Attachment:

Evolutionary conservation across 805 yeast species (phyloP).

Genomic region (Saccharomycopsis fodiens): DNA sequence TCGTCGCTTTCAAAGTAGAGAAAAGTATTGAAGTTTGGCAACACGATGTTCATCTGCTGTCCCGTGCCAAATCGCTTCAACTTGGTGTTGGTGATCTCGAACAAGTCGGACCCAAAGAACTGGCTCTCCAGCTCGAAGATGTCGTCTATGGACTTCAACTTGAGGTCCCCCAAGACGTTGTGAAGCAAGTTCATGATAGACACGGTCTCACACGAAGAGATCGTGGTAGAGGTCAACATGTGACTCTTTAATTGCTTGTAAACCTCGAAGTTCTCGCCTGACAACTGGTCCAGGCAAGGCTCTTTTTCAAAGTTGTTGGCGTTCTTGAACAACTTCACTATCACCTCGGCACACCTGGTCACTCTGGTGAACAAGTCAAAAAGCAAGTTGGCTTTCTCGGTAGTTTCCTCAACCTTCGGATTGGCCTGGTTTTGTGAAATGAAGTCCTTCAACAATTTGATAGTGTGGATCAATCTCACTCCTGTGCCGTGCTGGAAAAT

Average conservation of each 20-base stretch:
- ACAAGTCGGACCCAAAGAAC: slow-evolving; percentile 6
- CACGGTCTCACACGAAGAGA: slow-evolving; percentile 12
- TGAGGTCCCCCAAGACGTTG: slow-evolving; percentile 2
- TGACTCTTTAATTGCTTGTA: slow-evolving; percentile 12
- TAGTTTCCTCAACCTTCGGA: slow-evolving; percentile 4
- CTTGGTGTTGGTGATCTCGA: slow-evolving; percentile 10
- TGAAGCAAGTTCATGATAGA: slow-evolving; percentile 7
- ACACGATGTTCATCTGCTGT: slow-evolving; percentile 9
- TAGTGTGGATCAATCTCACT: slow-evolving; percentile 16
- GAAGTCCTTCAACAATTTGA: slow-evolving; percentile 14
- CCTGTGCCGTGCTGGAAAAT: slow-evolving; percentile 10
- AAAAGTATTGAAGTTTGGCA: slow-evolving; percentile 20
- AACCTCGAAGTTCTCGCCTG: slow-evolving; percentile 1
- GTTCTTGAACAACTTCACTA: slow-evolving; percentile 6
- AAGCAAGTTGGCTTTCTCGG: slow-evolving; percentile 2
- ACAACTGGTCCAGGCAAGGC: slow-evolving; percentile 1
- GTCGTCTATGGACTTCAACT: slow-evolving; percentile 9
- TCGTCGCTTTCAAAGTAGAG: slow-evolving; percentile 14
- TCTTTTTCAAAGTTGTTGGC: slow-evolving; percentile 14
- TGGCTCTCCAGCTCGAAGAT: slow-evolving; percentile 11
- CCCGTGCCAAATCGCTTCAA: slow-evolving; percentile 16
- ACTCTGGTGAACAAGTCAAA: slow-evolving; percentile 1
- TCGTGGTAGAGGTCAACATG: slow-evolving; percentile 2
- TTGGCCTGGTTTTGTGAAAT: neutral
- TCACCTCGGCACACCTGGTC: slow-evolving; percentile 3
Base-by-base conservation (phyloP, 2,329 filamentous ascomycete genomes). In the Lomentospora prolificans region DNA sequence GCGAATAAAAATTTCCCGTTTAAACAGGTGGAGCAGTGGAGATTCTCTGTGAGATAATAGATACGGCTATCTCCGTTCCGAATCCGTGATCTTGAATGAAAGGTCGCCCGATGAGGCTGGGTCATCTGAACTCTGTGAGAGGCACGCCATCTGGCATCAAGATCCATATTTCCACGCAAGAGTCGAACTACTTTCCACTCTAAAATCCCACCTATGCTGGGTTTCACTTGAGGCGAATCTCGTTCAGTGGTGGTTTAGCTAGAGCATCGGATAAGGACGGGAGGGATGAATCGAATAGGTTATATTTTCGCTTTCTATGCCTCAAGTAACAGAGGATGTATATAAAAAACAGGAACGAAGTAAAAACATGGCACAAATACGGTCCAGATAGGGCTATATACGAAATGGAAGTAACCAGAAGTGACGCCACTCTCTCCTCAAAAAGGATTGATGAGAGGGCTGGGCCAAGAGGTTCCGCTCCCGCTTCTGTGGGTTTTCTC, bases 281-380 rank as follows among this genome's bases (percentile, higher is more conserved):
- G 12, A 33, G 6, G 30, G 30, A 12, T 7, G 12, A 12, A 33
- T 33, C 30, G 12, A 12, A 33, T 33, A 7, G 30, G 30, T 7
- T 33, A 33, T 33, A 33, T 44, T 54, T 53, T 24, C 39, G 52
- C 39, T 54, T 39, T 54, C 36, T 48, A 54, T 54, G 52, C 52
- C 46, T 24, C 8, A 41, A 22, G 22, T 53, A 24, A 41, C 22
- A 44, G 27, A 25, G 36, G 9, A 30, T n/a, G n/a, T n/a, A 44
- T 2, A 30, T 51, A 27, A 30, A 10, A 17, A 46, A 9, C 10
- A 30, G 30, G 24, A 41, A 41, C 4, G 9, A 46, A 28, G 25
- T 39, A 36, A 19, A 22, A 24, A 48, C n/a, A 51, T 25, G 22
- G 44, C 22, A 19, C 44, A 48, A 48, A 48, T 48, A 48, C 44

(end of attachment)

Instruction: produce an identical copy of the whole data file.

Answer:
Evolutionary conservation across 805 yeast species (phyloP).

Genomic region (Saccharomycopsis fodiens): DNA sequence TCGTCGCTTTCAAAGTAGAGAAAAGTATTGAAGTTTGGCAACACGATGTTCATCTGCTGTCCCGTGCCAAATCGCTTCAACTTGGTGTTGGTGATCTCGAACAAGTCGGACCCAAAGAACTGGCTCTCCAGCTCGAAGATGTCGTCTATGGACTTCAACTTGAGGTCCCCCAAGACGTTGTGAAGCAAGTTCATGATAGACACGGTCTCACACGAAGAGATCGTGGTAGAGGTCAACATGTGACTCTTTAATTGCTTGTAAACCTCGAAGTTCTCGCCTGACAACTGGTCCAGGCAAGGCTCTTTTTCAAAGTTGTTGGCGTTCTTGAACAACTTCACTATCACCTCGGCACACCTGGTCACTCTGGTGAACAAGTCAAAAAGCAAGTTGGCTTTCTCGGTAGTTTCCTCAACCTTCGGATTGGCCTGGTTTTGTGAAATGAAGTCCTTCAACAATTTGATAGTGTGGATCAATCTCACTCCTGTGCCGTGCTGGAAAAT

Average conservation of each 20-base stretch:
- ACAAGTCGGACCCAAAGAAC: slow-evolving; percentile 6
- CACGGTCTCACACGAAGAGA: slow-evolving; percentile 12
- TGAGGTCCCCCAAGACGTTG: slow-evolving; percentile 2
- TGACTCTTTAATTGCTTGTA: slow-evolving; percentile 12
- TAGTTTCCTCAACCTTCGGA: slow-evolving; percentile 4
- CTTGGTGTTGGTGATCTCGA: slow-evolving; percentile 10
- TGAAGCAAGTTCATGATAGA: slow-evolving; percentile 7
- ACACGATGTTCATCTGCTGT: slow-evolving; percentile 9
- TAGTGTGGATCAATCTCACT: slow-evolving; percentile 16
- GAAGTCCTTCAACAATTTGA: slow-evolving; percentile 14
- CCTGTGCCGTGCTGGAAAAT: slow-evolving; percentile 10
- AAAAGTATTGAAGTTTGGCA: slow-evolving; percentile 20
- AACCTCGAAGTTCTCGCCTG: slow-evolving; percentile 1
- GTTCTTGAACAACTTCACTA: slow-evolving; percentile 6
- AAGCAAGTTGGCTTTCTCGG: slow-evolving; percentile 2
- ACAACTGGTCCAGGCAAGGC: slow-evolving; percentile 1
- GTCGTCTATGGACTTCAACT: slow-evolving; percentile 9
- TCGTCGCTTTCAAAGTAGAG: slow-evolving; percentile 14
- TCTTTTTCAAAGTTGTTGGC: slow-evolving; percentile 14
- TGGCTCTCCAGCTCGAAGAT: slow-evolving; percentile 11
- CCCGTGCCAAATCGCTTCAA: slow-evolving; percentile 16
- ACTCTGGTGAACAAGTCAAA: slow-evolving; percentile 1
- TCGTGGTAGAGGTCAACATG: slow-evolving; percentile 2
- TTGGCCTGGTTTTGTGAAAT: neutral
- TCACCTCGGCACACCTGGTC: slow-evolving; percentile 3
Base-by-base conservation (phyloP, 2,329 filamentous ascomycete genomes). In the Lomentospora prolificans region DNA sequence GCGAATAAAAATTTCCCGTTTAAACAGGTGGAGCAGTGGAGATTCTCTGTGAGATAATAGATACGGCTATCTCCGTTCCGAATCCGTGATCTTGAATGAAAGGTCGCCCGATGAGGCTGGGTCATCTGAACTCTGTGAGAGGCACGCCATCTGGCATCAAGATCCATATTTCCACGCAAGAGTCGAACTACTTTCCACTCTAAAATCCCACCTATGCTGGGTTTCACTTGAGGCGAATCTCGTTCAGTGGTGGTTTAGCTAGAGCATCGGATAAGGACGGGAGGGATGAATCGAATAGGTTATATTTTCGCTTTCTATGCCTCAAGTAACAGAGGATGTATATAAAAAACAGGAACGAAGTAAAAACATGGCACAAATACGGTCCAGATAGGGCTATATACGAAATGGAAGTAACCAGAAGTGACGCCACTCTCTCCTCAAAAAGGATTGATGAGAGGGCTGGGCCAAGAGGTTCCGCTCCCGCTTCTGTGGGTTTTCTC, bases 281-380 rank as follows among this genome's bases (percentile, higher is more conserved):
- G 12, A 33, G 6, G 30, G 30, A 12, T 7, G 12, A 12, A 33
- T 33, C 30, G 12, A 12, A 33, T 33, A 7, G 30, G 30, T 7
- T 33, A 33, T 33, A 33, T 44, T 54, T 53, T 24, C 39, G 52
- C 39, T 54, T 39, T 54, C 36, T 48, A 54, T 54, G 52, C 52
- C 46, T 24, C 8, A 41, A 22, G 22, T 53, A 24, A 41, C 22
- A 44, G 27, A 25, G 36, G 9, A 30, T n/a, G n/a, T n/a, A 44
- T 2, A 30, T 51, A 27, A 30, A 10, A 17, A 46, A 9, C 10
- A 30, G 30, G 24, A 41, A 41, C 4, G 9, A 46, A 28, G 25
- T 39, A 36, A 19, A 22, A 24, A 48, C n/a, A 51, T 25, G 22
- G 44, C 22, A 19, C 44, A 48, A 48, A 48, T 48, A 48, C 44